A perceived over-concern with the rights of the perpetrators at the expense of the victims had unpleasant resonances of the case of Brock Turner, the US college student who was sentenced to just six months in jail for rape. In the Warwick case, the fact that the university Press Officer was one of the members of staff charged with investigating the disciplinary offences called to mind the powerful documentary The Hunting Ground (2015). The latter paints a picture of a US higher education system completely in thrall to corporate interests, where revenues from elite sports teams renders them untouchable, at the expense of women facing endemic sexual violence on American campuses.

It has since been revealed that the guilty parties will not be returning to Warwick University. But why should this have been their choice? Warwick University can hardly claim it was afraid of the cost of legal action, given the things it can find money for: £11m on a centre for Warwick Business School in The Shard, a £30m redevelopment of its site on the main Warwick campus, and VC Stuart Croft’s own £280,000 pay packet spring to mind.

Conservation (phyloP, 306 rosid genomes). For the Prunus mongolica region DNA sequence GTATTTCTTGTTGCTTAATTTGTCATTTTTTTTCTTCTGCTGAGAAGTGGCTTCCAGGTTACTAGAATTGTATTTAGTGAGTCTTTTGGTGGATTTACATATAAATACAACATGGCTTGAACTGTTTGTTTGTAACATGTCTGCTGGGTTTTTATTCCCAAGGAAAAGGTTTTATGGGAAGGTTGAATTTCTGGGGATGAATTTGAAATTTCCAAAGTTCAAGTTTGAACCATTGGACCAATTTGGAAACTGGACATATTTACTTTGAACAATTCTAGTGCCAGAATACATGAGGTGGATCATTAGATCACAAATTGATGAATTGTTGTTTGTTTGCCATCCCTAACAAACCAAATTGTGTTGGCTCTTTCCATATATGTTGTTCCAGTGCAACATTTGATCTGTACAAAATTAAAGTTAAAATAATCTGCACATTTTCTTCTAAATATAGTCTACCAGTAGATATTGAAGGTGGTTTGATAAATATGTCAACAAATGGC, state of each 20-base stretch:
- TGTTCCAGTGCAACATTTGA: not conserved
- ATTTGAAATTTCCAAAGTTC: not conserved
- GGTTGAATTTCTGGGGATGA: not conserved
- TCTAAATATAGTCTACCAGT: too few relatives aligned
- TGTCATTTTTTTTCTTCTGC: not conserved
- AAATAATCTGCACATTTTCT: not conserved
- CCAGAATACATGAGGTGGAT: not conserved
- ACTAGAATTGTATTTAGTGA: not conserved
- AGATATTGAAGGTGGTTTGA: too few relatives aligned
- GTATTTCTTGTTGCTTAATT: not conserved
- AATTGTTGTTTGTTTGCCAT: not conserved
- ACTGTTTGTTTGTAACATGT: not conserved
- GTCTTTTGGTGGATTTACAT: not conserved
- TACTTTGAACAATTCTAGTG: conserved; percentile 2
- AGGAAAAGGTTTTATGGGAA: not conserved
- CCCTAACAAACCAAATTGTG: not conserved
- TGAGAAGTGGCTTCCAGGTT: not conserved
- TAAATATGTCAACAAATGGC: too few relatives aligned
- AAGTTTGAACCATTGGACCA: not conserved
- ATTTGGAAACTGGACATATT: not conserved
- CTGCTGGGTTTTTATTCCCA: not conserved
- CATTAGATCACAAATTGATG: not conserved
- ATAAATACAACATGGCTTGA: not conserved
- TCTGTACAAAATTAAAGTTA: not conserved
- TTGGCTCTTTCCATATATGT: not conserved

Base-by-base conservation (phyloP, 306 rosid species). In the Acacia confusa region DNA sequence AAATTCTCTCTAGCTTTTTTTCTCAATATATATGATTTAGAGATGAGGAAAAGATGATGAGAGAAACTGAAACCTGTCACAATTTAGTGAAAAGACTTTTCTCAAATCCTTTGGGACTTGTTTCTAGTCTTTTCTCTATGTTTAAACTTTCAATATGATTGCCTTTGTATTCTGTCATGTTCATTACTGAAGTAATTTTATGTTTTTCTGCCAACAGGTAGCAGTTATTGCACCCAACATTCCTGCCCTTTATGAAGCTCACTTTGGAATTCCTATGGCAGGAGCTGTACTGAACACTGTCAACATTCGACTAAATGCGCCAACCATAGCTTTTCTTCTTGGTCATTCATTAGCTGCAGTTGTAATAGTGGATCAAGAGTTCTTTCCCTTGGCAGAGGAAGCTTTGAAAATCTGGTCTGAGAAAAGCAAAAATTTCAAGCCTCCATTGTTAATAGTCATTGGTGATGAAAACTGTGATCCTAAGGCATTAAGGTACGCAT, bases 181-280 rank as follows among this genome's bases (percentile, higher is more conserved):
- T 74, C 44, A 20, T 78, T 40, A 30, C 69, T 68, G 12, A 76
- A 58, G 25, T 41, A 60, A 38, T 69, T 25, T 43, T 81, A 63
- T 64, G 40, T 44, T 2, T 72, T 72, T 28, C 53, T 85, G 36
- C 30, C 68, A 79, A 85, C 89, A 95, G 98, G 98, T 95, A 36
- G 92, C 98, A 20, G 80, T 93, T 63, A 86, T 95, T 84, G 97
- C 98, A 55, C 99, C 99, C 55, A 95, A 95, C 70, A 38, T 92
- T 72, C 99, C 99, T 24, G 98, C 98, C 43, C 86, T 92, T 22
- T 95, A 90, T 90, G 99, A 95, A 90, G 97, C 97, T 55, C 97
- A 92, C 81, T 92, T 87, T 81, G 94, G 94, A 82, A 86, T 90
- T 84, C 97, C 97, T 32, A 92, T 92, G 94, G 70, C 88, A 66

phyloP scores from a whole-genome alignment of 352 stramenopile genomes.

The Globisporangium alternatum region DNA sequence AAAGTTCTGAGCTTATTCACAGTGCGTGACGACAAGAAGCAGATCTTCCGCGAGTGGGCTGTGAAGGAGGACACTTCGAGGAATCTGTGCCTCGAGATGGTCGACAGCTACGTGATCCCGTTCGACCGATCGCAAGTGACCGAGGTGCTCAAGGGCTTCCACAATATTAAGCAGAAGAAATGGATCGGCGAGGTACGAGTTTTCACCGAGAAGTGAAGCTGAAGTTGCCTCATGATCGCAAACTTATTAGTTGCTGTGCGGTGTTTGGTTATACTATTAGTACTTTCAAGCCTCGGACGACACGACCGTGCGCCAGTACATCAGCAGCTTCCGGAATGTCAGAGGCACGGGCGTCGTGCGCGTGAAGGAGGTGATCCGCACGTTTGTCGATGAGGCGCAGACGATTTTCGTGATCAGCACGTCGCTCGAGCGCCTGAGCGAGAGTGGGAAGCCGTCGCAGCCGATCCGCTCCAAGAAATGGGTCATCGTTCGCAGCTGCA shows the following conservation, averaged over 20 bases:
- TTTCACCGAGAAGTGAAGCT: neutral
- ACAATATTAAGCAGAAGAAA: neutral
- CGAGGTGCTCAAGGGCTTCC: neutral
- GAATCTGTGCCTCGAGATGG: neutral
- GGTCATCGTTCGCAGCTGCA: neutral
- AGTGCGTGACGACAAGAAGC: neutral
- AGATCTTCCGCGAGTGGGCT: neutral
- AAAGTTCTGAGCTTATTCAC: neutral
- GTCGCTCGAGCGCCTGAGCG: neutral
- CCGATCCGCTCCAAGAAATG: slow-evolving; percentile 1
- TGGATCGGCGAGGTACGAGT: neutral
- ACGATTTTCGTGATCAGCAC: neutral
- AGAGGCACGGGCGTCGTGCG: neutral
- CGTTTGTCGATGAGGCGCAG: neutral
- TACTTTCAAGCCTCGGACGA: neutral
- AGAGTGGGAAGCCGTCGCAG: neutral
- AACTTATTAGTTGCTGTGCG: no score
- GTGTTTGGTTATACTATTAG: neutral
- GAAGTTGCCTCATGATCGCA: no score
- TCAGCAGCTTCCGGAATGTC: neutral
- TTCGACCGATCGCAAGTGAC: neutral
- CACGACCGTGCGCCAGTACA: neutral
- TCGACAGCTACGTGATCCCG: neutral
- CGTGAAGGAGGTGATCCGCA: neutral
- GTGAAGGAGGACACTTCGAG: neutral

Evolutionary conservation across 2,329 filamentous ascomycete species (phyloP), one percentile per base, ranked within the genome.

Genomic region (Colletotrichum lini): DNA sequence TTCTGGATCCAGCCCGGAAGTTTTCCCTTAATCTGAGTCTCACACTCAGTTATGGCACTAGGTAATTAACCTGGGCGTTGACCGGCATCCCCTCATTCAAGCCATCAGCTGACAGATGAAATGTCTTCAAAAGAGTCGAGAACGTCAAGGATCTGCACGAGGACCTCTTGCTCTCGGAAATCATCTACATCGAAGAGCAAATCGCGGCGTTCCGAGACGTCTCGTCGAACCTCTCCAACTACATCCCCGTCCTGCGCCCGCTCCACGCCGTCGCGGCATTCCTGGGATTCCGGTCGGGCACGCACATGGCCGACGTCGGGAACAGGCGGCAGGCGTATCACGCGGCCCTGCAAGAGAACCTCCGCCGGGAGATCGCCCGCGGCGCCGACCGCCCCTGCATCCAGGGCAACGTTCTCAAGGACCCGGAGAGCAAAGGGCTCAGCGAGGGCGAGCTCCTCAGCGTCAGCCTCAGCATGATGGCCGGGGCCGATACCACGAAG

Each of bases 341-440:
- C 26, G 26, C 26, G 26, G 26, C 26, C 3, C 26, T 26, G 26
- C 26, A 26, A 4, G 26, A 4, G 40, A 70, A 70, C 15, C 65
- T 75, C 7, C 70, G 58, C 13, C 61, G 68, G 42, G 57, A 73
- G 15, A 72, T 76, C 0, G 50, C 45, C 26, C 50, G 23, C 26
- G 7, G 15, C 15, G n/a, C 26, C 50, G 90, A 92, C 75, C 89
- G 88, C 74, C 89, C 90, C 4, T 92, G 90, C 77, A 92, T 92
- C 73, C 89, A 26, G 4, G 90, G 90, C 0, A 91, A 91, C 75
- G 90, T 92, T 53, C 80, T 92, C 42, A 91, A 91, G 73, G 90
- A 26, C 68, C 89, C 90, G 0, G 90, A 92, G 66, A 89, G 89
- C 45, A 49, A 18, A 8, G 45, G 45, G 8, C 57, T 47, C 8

With money for all that, it seems a shame they couldn’t prioritise victim support and ensuring that the women targeted would never again, whatever the financial cost to the university, have to share a campus with men who discussed raping them with such disturbing glibness. This is not a question of free speech: the university can and should do everything within its power to ensure an environment free of the kind of open hatred displayed by these group chats.

A Very Peculiar Practice remains a prescient warning about the direction UK higher education was headed in at the time, with its unfeeling, amoral senior management more interested in profit margins and business contacts than in genuine education or student welfare. But it was also of its time. As Mark Fisher wrote in 2011, ‘What Davies satirizes in A Very Peculiar Practice—especially the concerted attempts by unscrupulous administrators and ambitious academics to link research to corporate and military interests—is now taken for granted, and there’s a quaint charge about returning to a moment when such opportunism could be the object of mockery.’